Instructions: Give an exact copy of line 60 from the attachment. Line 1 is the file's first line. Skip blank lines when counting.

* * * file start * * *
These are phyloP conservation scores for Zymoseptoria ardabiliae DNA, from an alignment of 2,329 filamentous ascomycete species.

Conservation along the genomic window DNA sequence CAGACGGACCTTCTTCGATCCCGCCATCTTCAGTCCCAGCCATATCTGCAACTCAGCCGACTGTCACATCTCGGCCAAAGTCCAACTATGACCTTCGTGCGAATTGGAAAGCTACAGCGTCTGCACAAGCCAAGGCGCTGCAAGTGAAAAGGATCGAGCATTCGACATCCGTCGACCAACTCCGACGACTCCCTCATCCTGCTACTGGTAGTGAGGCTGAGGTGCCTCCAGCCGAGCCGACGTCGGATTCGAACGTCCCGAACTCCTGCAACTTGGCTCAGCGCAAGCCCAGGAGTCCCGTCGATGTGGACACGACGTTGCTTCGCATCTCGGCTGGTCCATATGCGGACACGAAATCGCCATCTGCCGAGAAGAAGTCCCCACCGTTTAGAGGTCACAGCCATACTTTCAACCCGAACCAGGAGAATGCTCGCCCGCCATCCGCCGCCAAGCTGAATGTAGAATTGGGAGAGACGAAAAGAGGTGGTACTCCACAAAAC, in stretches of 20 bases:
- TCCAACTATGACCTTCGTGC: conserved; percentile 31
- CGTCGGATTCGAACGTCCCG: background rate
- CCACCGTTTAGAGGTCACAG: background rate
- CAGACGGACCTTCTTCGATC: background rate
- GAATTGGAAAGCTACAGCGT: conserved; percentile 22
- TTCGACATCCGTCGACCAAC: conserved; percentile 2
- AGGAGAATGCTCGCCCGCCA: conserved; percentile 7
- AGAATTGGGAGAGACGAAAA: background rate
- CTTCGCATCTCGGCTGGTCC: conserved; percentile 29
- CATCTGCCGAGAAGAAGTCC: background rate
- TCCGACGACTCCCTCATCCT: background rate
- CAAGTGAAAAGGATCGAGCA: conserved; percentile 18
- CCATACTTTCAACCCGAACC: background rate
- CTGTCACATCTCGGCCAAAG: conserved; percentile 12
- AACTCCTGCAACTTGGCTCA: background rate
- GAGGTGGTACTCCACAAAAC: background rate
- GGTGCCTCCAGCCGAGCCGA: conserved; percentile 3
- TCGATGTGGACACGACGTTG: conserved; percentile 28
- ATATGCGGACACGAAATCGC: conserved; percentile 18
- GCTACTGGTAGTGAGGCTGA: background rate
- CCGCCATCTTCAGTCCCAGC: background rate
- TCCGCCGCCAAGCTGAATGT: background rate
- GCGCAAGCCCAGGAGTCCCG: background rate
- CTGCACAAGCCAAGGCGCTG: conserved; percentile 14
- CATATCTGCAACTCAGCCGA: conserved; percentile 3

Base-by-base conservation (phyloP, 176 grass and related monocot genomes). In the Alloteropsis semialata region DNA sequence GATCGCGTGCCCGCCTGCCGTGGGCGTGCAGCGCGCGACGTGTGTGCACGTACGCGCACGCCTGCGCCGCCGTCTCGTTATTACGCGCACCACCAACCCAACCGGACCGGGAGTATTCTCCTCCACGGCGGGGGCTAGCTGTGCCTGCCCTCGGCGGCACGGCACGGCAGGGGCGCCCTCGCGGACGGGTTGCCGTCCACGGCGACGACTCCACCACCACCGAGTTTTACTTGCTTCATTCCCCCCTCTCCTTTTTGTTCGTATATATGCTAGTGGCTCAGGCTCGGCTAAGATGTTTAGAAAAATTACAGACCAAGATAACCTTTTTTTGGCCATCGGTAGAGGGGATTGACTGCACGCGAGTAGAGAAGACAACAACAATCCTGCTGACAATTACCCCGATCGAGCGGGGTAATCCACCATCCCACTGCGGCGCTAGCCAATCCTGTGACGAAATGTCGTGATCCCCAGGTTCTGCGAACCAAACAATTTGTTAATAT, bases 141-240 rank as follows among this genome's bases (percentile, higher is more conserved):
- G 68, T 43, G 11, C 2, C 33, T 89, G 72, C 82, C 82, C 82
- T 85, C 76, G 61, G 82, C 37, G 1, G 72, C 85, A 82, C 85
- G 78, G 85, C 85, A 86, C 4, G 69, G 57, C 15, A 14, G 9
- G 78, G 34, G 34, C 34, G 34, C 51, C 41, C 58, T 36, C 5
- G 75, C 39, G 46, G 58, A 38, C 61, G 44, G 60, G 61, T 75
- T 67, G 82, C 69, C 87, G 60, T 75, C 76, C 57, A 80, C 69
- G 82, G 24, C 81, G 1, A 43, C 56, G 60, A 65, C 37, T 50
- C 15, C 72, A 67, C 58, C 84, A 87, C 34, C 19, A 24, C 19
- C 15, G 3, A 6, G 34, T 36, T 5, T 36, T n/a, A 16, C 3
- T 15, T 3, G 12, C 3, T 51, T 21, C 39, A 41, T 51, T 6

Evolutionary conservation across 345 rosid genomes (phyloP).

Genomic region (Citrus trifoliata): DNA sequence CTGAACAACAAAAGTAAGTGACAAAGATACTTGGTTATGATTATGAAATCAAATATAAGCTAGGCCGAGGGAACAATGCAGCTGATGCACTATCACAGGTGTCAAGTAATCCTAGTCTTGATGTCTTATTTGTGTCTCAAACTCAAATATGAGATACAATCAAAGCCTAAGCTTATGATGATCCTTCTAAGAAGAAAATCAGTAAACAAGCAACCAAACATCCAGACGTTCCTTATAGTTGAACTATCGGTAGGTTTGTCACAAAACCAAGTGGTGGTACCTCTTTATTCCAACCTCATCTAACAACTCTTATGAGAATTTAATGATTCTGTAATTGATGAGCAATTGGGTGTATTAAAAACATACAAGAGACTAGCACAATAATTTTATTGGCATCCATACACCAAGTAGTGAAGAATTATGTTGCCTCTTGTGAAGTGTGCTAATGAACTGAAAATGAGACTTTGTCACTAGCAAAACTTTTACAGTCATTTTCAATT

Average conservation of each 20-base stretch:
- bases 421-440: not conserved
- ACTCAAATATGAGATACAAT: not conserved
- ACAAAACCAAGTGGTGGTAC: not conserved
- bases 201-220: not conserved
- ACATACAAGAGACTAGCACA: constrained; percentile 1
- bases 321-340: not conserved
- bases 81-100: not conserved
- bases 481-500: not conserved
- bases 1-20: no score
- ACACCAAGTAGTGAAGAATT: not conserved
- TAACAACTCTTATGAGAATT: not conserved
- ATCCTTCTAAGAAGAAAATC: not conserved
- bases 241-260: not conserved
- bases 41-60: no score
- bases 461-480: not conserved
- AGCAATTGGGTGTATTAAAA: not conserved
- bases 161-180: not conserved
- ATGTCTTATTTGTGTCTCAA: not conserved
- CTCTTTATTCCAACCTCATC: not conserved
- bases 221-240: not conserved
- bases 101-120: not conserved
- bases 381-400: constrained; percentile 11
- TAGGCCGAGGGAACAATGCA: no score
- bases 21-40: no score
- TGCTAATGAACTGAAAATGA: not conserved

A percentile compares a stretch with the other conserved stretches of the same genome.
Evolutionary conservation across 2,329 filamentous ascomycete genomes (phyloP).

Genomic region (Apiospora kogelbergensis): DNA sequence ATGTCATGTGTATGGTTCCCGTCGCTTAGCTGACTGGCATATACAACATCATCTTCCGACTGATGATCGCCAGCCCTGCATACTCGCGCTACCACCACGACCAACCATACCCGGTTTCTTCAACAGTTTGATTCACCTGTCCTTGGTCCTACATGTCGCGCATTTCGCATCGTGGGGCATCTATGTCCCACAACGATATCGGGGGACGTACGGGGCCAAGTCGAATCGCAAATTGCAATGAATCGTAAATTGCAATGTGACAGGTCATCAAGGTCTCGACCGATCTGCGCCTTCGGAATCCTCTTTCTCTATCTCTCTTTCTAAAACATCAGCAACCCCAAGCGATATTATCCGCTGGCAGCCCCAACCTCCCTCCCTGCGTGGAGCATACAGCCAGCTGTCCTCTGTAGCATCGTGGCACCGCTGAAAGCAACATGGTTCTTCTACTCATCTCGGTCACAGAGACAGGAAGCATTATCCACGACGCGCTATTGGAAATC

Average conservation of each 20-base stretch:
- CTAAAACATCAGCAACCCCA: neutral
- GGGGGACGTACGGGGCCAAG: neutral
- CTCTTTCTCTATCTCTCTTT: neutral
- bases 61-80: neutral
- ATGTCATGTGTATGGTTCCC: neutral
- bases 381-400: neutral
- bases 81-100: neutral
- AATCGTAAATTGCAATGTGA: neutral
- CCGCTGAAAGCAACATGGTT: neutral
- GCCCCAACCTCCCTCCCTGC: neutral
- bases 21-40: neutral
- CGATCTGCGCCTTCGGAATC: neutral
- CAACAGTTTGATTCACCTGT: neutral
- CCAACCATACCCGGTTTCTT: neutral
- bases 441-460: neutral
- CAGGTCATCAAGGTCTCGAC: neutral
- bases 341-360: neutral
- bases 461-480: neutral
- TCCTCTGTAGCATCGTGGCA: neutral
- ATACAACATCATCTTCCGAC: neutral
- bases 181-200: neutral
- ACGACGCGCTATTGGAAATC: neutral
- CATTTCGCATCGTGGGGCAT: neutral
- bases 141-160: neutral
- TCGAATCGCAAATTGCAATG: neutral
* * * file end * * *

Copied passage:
- CTCTTTATTCCAACCTCATC: not conserved